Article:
By Efia Nwangaza
This article, published in Black Agenda Report via Popular Resistance, reports on a United Nations panel of experts in the U.S. that is investigating the condition of political prisoners held in the United States.
Greenville, South Carolina — An April 26th U.N. Delegation session, bearing the 2010 human rights campaign theme “Putting COINTELPRO/Civil Rights Era Political Prisoners, Prisoners of War, and Exiles on the Global Agenda,” and held in Atlanta, featuring PP/POWs/Exiles in person, their relatives, and former co-defendants, has generated a buzz that will hopefully become a storm of sustained substantive activity for their release and relief. It seems to have had the humanizing effect our interned comrades, their relatives, and we longtime advocates could only conjure up in our dreams.
Since 2010, with the visionary support of the U.S. Human Rights Network’s founding director Ajamu Baraka, and his successor Kali Akuno, I’ve been boarding planes to Geneva, Switzerland, to talk to U.N. Human Rights Council members, Commission staffers, treaty body reviewer mechanism experts, and others. I would ask them to affirm the existence or call for the release or better treatment of all U.S. human rights defenders from the 1960s and 1970s being held in prisons across the United States or exiled around the world.
I coined the phrase “COINTELPRO/Civil Rights Era Political Prisoners, Prisoners of War, and Exiles” to capture the breadth and nature of the political activists the U.S. has locked down or out. While the ubiquitous Mumia Abu-Jamal and Leonard Peltier support committees elevated their cases, Dr. Mutulu Shakur’s Truth and Reconciliation Proposal, Ruchell Magee’s Clemency Petition, or the privation of all others was never far behind. Our PP/POWs/Exiles are an integral part of our reparations demand and the 2001 U.N. Durban Declaration and Program of Actions secures it to them and us.
This time, between April 24 to May 5, 2023, an independent panel of experts appointed by the United Nations Human Rights Council has come here to investigate the spectrum of U.S. law enforcement human rights abuses – from the school/beat cop to the courts, prisons, detention centers, and legislatures – assessing their alignment with international human rights standards. They will also make recommendations as to the concrete steps needed to ensure our access to justice, accountability and redress for human rights violations by law enforcement officials against Africans and people of African descent in the United States.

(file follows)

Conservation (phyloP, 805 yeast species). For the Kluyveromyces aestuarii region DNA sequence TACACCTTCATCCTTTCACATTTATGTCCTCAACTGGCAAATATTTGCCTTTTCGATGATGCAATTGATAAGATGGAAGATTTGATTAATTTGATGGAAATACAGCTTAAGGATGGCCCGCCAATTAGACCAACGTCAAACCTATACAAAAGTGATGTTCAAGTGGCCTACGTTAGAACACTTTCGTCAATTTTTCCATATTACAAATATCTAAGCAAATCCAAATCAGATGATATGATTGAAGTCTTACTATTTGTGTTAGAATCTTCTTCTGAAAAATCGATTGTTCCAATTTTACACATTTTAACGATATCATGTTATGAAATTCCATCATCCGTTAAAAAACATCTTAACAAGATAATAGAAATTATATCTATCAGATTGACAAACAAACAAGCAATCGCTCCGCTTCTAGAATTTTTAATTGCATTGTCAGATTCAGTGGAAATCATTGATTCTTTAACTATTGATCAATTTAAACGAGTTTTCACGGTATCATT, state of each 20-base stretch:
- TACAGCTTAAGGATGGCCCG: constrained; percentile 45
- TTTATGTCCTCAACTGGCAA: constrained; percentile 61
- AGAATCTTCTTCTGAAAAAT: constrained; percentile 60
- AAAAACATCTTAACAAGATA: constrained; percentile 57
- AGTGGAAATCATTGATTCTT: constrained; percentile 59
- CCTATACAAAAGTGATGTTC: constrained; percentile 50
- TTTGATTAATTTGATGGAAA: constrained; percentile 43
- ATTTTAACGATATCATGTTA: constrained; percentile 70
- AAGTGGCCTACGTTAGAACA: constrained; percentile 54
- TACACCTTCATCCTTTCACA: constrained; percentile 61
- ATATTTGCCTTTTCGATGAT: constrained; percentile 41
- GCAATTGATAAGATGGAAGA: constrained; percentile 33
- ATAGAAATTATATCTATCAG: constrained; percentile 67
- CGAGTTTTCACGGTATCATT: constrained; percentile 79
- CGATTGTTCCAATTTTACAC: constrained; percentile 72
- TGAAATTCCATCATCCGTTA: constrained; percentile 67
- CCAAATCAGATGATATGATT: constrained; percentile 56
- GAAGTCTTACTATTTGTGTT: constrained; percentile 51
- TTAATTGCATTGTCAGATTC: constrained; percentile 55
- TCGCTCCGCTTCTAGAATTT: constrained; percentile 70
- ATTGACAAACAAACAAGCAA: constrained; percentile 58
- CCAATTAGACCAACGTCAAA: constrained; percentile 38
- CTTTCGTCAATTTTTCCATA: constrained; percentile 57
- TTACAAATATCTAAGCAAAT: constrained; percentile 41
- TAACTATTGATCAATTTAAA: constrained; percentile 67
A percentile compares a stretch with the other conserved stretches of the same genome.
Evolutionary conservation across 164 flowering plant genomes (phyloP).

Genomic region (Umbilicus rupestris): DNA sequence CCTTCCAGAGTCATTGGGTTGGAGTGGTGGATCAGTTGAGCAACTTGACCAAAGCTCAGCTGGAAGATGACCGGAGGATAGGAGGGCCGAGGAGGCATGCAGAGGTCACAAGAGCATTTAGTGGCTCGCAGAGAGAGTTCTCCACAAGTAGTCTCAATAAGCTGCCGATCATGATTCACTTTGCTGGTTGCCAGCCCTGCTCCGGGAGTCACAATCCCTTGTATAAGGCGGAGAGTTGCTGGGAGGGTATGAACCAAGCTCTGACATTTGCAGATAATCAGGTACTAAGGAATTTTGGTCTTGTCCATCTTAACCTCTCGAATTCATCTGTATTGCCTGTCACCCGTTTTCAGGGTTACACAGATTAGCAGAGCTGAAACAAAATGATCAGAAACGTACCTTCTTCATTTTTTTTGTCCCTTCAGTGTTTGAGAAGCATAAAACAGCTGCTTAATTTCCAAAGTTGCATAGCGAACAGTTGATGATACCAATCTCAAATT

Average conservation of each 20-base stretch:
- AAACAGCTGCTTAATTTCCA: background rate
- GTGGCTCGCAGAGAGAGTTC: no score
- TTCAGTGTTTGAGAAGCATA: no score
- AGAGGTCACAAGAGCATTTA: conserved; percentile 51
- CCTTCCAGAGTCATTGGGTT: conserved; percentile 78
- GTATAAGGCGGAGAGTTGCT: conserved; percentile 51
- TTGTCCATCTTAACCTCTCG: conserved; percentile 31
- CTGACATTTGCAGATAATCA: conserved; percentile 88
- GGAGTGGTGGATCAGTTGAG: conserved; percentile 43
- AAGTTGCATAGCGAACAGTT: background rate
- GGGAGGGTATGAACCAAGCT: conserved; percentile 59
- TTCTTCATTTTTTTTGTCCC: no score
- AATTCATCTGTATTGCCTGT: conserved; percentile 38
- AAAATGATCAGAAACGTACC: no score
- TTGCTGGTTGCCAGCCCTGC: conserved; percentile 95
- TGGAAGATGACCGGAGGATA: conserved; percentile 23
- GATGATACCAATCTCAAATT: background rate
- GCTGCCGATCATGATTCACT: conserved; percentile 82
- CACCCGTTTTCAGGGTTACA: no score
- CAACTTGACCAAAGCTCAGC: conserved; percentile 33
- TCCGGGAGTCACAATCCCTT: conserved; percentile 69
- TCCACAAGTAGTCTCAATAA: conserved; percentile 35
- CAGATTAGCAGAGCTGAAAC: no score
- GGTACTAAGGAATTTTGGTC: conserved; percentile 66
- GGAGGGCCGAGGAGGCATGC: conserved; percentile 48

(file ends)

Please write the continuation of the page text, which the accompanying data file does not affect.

The International Independent Expert Mechanism to Advance Racial Justice and Equality in Law Enforcement (EMLER) will have visited Atlanta, Los Angeles, Chicago, Minneapolis and New York, where they will talk to government and non-governmental actors, and more PP/POW/Exile proponents. The U.S. government’s current assault on the Uhuru Movement was featured in Chicago on Sunday’s visit. The New York stop will include Panther 21 survivors and other directly impacted survivors.
At the end of their visit they will go to Washington, D.C., to meet with federal officials. Afterwards, they will hold a press conference announcing their preliminary findings. A final report will be submitted to the U.N. Human Rights Council at its 54th session in September-October 2023. It’s up to us to give the recommendations meaning with public education and application.
We have laid the groundwork and must be ready for the Mechanism to make more than the official references, case sightings, and inquiries my previous efforts have garnered while naming, blaming, and shaming the United States for, like all governments, lying about holding imprisoned human rights defenders. Such findings, in diplomatic parlance, would be consistent with the U.N. goal, inspired by George Floyd’s murder, “to further transformative change for racial justice and equality in the context of law enforcement for Africans and people of African descent in the United States of America.”
The International Independent Expert Mechanism to Advance Racial Justice and Equality in the Context of Law Enforcement was established in July 2021 by the Human Rights Council. Justice Yvonne Mokgoro (chairperson, South Africa); Dr. Tracie Keesee (USA) and noted anti-torture advocate Professor Juan Méndez (Argentina) were appointed in December 2021 by the President of the Human Rights Council to make recommendations, inter alia, on the concrete steps needed to ensure access to justice, accountability, redress for excessive use of force and other human rights violations by law enforcement officials against Africans and people of African descent.
Now is the time to demand the negotiation of a Truth and Reconciliation Commission or Process that ends this phase of our struggle and brings our remaining warriors home with the recognition and resources to which they and the previously abused and incarcerated are all entitled. For further information contact Efia Nwangaza at [email protected], follow Black Alliance for Peace, Cooperation Jackson, and the U.N. Anti-Racism Coalition websites. When WE fight WE Win! Forward Ever, Backwards Never!!!
Efia Nwangaza is a South Carolina-based attorney. She is Director of the Malcolm X Center for Self-Determination and Founder and Coordinator of WMXP-LP Radio. She is also a member of the Black Belt Human Rights Coalition and Black Alliance for Peace, a veteran of the Student Non-Violent Coordinating Committee, and a proud daughter of Garveyites.